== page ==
Each year millions of tonnes of sediment are dredged worldwide as part of harbour maintenance. Oxidation of dredged sediment leads to CO2 emissions and the release of contaminants. The sediment is currently either transported out to sea or contained due to high levels of toxic compounds and heavy metals. This makes dredging costly, but this could be avoidable if the sediment became a resource.

Dredged sediment a potential building material

Dredged sediment is a potential building material but must be modified to prevent negative environmental impacts. Using different grades of sediment dredged from Europe’s largest sea port – Port of Rotterdam, the project will test the feasibility of transforming harbour sediment into a building material with neutral or negative CO2 footprint. 

Reactive silicate minerals participate in natural carbon sequestration

The researchers will assess how the addition of reactive silicate minerals, particularly olivine, which is known to participate in natural carbon sequestration, can transform dredged sediment from waste to resource.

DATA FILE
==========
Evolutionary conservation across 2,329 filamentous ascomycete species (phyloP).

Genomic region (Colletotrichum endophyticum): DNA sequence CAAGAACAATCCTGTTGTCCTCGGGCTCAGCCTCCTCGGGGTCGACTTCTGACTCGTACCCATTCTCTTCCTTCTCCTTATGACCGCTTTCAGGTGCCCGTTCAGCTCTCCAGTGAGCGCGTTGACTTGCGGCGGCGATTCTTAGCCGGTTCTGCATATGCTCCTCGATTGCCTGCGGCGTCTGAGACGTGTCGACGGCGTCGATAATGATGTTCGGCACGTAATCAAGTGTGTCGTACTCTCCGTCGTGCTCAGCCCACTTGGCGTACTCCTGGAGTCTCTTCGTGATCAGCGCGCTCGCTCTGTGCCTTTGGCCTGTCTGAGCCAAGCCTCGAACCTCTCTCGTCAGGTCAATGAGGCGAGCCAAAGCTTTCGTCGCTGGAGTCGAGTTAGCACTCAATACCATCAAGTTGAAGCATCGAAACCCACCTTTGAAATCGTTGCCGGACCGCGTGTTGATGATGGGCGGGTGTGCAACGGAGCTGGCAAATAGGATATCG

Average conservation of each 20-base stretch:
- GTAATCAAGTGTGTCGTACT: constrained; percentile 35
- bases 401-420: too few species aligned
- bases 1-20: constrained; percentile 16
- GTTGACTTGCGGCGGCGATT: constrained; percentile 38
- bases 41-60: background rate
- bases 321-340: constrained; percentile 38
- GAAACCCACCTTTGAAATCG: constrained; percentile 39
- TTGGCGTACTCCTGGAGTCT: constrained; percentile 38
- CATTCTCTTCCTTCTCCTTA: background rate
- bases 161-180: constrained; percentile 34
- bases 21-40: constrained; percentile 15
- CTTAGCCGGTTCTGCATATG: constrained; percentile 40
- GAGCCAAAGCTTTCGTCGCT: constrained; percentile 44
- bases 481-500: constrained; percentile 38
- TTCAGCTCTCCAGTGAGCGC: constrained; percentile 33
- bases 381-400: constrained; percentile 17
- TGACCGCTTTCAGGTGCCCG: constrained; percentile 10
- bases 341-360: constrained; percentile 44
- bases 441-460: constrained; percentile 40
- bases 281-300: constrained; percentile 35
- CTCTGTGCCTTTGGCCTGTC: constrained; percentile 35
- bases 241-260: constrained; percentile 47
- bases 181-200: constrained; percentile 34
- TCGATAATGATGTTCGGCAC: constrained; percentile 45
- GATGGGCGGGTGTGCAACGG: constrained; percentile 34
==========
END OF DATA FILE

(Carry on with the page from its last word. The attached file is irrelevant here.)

“The project aims to be transformational in our understanding of the challenges, and particularly the possibilities associated with reusing harbour sediment,” says Prof Jasper Griffioen from the Copernicus Institute of Sustainable Development and TNO. 

“In this project, we will establish whether simple natural amendments can reduce or maybe even reverse the environmental impact of dredging activities. Furthermore, the innovations that we propose could boost the reuse of harbor sediment and thereby help alleviate the global shortages of sediment as building material, also for ecological engineering projects", says NIOZ project leader Peter Kraal.